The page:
Some people reading this article may be asking themselves how many low income families read financial websites? I suspect some of them do. You can have a low family income for many reasons: divorce, single parenthood, disability, layoffs, if you start a family while still attending school, if you’re new to Canada, and the list goes on. These families want to ensure their children have a chance to attend post-secondary education, too. And the Canadian federal government is willing to provide a small amount to help it happen. Any free money for education is good money. Low income families do have to apply for it however.
What is the Canada Learning Bond?
The federal government will deposit $500 into a RESP set up for a child by the child’s parents. They will also pay $25 to help defray any costs. (For example, a low income single parent family might have to pay for a babysitter while completing the application for a RESP.)
Each year the family is low income, the government will deposit another $100 into the RESP until the child turns 15. This makes the maximum government contribution $2000.
If the family has more than one child, each child qualifies. So each child who meets the rules gets the $500 bond and the annual $100 bonds deposited into their RESP.
What Does It Cost the Parents?
Parents do not have to contribute any of their own money to the RESP to get the Canada Learning Bond.
Most banks and many credit unions and trust companies offer no-fee RESPs. There is no charge, for example, to have a RESP at BMO if the money is invested in the daily interest savings account or in GICs.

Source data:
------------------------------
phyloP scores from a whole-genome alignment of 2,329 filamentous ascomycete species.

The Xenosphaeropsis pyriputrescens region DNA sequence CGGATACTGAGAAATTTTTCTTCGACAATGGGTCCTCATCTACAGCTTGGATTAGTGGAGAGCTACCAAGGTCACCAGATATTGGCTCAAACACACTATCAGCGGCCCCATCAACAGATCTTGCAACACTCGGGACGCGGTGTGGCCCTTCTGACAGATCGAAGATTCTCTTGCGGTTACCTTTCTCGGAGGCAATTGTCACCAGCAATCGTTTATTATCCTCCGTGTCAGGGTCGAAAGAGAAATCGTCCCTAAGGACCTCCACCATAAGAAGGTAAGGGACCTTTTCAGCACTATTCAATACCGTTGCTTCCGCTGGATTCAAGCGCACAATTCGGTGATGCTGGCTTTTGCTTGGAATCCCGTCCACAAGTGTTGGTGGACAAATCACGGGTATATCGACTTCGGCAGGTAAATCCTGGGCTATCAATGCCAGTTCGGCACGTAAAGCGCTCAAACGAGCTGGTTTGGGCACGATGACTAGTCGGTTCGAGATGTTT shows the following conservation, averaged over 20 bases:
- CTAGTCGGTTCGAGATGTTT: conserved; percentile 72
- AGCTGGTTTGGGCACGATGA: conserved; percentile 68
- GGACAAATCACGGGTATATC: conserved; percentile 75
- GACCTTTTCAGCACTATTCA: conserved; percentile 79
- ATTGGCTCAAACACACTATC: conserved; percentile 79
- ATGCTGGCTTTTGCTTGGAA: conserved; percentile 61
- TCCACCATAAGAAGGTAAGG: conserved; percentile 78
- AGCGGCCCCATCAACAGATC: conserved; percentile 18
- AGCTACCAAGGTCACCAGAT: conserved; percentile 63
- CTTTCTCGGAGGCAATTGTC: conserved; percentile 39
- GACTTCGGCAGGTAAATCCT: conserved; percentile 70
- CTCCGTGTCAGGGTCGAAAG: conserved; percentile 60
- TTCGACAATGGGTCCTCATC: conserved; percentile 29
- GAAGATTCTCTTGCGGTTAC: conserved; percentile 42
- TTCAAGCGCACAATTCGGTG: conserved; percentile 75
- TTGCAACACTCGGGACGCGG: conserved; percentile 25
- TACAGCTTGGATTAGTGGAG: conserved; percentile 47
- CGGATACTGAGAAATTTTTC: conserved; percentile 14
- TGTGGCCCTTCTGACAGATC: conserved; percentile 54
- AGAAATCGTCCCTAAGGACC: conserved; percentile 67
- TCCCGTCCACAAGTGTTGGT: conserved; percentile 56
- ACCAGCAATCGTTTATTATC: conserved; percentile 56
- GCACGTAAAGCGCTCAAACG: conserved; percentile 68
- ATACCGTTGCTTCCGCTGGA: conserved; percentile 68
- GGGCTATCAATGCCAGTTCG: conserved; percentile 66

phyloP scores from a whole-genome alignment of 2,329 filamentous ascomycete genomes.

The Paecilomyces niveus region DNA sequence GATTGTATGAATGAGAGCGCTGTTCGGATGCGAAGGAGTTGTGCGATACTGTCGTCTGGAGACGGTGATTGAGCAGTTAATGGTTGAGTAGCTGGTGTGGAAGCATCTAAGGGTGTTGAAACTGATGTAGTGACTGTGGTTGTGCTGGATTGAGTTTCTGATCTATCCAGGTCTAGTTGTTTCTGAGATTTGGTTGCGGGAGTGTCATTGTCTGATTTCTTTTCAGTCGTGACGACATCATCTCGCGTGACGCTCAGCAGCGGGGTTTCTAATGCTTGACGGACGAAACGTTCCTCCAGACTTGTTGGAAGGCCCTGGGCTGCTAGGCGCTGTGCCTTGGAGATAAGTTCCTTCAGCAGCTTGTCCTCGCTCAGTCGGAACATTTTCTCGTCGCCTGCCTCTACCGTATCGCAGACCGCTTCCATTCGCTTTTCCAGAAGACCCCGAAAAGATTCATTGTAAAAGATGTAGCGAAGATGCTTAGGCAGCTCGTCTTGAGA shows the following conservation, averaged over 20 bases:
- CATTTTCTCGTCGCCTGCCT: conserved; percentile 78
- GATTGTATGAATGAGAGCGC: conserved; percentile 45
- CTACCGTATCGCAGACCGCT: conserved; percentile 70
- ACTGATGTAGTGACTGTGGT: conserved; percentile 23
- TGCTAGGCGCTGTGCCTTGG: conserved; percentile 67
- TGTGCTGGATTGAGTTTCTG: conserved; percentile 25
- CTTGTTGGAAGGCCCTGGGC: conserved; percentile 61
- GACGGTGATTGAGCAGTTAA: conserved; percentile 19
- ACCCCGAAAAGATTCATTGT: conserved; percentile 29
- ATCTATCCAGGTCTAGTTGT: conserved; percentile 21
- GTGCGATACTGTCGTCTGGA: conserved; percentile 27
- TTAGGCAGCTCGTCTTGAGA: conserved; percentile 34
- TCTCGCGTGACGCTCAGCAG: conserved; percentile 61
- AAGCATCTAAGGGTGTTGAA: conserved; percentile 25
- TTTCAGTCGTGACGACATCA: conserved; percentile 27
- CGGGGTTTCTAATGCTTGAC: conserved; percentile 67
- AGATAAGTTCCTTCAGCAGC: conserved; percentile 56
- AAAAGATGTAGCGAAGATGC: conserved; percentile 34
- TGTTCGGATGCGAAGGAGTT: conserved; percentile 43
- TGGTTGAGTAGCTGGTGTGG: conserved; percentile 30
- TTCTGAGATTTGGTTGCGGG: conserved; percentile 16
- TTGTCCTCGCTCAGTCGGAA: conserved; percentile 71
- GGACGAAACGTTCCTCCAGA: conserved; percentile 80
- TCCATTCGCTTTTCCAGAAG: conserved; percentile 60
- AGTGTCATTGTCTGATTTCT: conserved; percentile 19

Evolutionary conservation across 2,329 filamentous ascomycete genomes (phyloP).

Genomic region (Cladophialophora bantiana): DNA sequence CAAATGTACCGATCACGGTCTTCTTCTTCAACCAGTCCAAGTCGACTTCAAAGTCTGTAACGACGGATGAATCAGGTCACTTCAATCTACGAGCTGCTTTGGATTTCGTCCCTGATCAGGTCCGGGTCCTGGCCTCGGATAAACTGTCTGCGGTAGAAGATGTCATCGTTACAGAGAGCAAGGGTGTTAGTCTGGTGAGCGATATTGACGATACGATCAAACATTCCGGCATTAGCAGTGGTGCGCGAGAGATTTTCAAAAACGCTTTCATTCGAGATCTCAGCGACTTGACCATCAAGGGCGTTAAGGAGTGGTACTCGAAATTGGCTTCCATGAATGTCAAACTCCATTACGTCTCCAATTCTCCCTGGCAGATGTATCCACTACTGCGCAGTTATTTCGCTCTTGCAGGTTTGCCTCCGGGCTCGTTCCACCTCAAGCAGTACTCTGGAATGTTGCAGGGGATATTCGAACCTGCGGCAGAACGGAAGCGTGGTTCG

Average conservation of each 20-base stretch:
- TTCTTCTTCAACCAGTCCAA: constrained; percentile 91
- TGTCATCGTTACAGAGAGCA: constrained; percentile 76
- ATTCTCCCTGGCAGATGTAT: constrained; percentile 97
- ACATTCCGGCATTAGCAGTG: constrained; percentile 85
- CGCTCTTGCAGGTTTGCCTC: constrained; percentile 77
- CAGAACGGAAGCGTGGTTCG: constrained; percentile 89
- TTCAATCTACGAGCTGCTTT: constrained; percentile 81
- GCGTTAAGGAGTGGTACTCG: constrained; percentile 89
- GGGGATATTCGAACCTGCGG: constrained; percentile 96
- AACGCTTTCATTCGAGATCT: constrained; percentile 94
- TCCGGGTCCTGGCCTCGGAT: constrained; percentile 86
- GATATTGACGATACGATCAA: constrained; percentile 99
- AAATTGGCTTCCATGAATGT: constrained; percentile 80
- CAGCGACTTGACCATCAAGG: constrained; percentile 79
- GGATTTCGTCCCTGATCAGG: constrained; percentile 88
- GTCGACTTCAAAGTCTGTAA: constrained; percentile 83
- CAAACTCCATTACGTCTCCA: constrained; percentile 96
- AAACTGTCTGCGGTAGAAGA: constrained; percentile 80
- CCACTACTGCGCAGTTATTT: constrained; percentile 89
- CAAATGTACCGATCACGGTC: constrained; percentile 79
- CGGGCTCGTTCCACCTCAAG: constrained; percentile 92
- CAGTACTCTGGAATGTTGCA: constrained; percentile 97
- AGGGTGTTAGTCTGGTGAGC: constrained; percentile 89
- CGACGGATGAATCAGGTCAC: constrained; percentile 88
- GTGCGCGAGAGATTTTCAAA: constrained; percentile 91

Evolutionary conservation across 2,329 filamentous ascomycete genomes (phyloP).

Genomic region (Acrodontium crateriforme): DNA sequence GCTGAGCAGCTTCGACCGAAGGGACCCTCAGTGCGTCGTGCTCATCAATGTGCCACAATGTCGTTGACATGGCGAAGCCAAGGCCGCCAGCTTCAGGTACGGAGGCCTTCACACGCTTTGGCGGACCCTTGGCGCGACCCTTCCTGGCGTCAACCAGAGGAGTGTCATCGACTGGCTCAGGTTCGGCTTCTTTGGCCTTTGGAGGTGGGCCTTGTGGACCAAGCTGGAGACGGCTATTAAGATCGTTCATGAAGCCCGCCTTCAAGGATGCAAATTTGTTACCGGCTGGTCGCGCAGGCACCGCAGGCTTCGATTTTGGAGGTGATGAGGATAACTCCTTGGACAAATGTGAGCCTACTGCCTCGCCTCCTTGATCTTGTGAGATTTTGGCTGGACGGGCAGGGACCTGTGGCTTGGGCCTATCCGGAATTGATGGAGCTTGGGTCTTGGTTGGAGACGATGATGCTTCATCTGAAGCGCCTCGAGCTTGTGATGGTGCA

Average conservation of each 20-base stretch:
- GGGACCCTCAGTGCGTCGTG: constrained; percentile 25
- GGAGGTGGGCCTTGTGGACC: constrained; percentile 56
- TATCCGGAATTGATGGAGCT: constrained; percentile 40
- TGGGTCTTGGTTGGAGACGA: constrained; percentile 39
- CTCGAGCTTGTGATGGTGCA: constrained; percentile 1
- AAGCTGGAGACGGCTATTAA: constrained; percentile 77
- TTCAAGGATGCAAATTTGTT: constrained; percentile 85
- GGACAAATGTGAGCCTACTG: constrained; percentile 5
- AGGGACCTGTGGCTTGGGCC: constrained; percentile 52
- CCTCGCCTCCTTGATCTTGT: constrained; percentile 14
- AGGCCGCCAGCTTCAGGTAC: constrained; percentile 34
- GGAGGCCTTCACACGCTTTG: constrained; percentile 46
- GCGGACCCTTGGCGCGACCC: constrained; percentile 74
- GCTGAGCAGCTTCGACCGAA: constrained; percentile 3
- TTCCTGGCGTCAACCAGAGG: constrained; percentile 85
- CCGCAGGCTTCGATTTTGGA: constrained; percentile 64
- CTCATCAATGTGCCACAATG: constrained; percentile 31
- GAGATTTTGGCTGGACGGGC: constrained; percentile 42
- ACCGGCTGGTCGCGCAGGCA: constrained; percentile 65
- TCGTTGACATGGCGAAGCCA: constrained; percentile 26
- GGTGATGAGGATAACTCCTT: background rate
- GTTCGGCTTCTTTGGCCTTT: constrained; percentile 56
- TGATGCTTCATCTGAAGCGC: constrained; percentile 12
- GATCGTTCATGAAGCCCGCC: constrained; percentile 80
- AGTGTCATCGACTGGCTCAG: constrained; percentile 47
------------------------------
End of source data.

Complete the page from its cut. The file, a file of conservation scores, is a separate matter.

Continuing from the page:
Which Children Qualify?
The child has to be born after December 31, 2003. (Some people like me think this isn’t very fair. If it bothers you, please write your MP and complain.)
Who Decides If a Family is Low Income?
The Canada Learning Bond is paid to families who qualify for the National Child Benefit Supplement. For details, see the Service Canada page.
Why This Bond is a Great Idea
Everyone deserves a chance to continue their education. While this Bond is not a huge amount of money it can help. Seeing a 4-digit amount saved for education can also encourage further saving.
Our school sends home a notice about this bond each year. For many families who attend this school it’s valuable and important information. I hope other schools do the same.
Because the government only provides the money to those who apply for it, it’s important to get the word out to those who can benefit from it. If you know someone who might be eligible for this bond, please send them the link to the Service Canada website given in the Related Reading section.
Further information on the Canada Learning Bond on the Service Canada website at http://www.servicecanada.gc.ca/eng/goc/clb.shtml
Please share your experiences with the Canada Learning Bond with a comment.